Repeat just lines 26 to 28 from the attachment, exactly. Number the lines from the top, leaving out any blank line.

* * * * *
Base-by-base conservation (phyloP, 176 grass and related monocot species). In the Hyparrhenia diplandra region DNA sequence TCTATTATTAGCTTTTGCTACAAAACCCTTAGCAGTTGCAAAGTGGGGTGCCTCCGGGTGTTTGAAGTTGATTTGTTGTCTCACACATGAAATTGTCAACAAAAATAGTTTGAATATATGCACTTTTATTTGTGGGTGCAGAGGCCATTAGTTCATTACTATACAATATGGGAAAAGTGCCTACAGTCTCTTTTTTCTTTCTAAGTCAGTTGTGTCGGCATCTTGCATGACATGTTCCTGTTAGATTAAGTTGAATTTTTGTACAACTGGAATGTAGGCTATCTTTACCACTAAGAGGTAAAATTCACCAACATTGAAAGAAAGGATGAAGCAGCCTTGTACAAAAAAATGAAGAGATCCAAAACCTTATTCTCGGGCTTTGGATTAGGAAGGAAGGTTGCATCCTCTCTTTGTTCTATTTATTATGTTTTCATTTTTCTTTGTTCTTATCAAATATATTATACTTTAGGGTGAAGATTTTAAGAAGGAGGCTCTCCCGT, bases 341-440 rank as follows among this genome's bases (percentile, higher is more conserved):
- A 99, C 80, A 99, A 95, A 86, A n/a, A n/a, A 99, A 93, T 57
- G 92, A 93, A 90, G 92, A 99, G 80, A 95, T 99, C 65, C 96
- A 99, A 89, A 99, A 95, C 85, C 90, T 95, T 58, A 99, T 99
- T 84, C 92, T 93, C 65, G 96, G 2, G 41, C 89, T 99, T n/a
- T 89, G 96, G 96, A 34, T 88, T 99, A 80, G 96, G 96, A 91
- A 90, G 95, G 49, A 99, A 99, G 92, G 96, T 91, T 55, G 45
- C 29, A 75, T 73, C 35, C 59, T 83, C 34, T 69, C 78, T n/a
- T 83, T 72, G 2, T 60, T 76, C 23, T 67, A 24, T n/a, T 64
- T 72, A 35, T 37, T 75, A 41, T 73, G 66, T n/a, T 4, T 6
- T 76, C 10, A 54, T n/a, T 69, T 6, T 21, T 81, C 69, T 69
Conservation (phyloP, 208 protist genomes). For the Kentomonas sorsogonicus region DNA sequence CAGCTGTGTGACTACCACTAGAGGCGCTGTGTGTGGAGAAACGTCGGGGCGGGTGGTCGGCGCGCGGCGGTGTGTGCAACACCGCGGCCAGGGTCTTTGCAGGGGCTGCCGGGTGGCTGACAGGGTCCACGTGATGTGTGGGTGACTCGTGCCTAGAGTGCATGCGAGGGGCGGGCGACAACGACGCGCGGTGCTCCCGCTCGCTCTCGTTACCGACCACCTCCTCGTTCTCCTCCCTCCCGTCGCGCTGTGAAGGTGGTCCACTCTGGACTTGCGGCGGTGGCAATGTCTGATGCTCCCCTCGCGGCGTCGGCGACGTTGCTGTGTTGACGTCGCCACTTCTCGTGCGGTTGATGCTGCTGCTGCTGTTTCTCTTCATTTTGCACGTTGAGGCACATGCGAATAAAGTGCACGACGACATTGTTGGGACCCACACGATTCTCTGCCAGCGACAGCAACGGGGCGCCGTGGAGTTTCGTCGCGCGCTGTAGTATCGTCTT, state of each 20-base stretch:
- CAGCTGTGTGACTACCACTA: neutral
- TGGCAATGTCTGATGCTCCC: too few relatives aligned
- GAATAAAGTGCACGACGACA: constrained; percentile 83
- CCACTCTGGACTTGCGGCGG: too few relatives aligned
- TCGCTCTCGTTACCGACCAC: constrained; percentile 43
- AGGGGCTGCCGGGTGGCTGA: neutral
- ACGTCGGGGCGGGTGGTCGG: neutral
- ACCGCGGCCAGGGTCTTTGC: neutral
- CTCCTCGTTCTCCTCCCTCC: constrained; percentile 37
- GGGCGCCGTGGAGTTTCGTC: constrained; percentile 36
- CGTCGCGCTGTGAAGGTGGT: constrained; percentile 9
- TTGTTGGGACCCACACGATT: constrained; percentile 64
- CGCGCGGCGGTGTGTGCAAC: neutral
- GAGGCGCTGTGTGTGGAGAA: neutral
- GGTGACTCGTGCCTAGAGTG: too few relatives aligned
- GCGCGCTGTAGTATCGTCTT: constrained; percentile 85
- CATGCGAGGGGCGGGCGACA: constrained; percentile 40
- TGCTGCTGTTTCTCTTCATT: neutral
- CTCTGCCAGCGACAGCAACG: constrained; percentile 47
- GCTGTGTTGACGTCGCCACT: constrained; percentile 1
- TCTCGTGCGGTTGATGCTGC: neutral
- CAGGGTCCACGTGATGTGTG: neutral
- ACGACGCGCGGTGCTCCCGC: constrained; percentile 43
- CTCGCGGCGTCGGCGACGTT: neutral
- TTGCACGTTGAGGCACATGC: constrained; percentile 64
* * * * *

- GAGGCGCTGTGTGTGGAGAA: neutral
- GGTGACTCGTGCCTAGAGTG: too few relatives aligned
- GCGCGCTGTAGTATCGTCTT: constrained; percentile 85